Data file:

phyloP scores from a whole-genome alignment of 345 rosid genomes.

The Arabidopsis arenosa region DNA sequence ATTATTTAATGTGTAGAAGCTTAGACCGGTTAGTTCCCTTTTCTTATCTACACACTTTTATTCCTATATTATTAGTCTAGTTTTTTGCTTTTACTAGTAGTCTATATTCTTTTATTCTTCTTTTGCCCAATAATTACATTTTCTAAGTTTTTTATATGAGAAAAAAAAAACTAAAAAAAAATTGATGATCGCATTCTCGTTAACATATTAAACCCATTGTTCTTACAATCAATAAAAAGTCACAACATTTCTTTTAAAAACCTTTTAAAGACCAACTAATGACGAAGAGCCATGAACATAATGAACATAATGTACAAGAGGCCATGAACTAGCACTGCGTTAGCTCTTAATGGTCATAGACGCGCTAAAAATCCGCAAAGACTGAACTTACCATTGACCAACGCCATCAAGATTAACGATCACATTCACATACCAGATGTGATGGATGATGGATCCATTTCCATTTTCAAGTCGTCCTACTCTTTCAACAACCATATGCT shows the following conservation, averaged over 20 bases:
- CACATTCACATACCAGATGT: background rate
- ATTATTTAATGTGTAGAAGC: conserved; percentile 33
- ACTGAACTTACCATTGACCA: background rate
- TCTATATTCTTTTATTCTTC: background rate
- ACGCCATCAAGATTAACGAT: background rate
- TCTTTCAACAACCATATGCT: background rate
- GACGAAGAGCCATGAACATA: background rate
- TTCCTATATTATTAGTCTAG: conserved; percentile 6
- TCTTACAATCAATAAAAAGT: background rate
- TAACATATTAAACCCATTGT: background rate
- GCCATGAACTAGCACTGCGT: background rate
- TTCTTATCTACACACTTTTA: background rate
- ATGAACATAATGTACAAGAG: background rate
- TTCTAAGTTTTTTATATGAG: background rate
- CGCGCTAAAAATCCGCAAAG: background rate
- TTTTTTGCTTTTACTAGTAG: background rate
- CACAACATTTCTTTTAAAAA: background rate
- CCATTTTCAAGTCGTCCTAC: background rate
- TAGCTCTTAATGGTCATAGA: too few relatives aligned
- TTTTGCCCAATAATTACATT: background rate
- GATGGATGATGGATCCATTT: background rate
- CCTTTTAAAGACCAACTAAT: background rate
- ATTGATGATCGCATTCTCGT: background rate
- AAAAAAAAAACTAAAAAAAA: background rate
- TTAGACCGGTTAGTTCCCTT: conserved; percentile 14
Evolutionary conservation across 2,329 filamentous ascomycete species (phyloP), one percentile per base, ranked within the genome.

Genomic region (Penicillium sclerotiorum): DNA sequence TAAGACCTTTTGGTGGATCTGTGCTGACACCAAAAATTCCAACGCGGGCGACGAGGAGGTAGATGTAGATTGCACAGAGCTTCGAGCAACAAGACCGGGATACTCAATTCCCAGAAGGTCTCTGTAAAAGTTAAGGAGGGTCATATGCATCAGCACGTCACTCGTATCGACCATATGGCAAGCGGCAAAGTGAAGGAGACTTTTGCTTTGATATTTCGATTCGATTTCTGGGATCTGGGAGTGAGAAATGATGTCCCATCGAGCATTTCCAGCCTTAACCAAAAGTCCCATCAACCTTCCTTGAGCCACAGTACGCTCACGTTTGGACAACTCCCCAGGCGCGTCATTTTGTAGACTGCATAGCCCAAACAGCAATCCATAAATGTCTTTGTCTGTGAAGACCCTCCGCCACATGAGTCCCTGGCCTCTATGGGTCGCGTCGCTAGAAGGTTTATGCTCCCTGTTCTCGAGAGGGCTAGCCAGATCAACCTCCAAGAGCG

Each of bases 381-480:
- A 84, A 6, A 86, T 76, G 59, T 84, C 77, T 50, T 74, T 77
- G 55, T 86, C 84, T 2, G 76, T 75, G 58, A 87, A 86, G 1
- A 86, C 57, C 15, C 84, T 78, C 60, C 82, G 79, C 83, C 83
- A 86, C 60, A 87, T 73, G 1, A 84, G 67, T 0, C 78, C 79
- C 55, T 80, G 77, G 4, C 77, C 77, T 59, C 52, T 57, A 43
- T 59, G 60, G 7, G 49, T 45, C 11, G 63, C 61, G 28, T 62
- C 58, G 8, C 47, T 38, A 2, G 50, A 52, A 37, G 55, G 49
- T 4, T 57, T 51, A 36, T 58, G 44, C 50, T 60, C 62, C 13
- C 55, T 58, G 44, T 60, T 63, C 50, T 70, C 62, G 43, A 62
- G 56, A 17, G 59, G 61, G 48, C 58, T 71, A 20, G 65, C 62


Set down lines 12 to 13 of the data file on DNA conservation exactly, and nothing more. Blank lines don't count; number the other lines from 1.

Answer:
- TAACATATTAAACCCATTGT: background rate
- GCCATGAACTAGCACTGCGT: background rate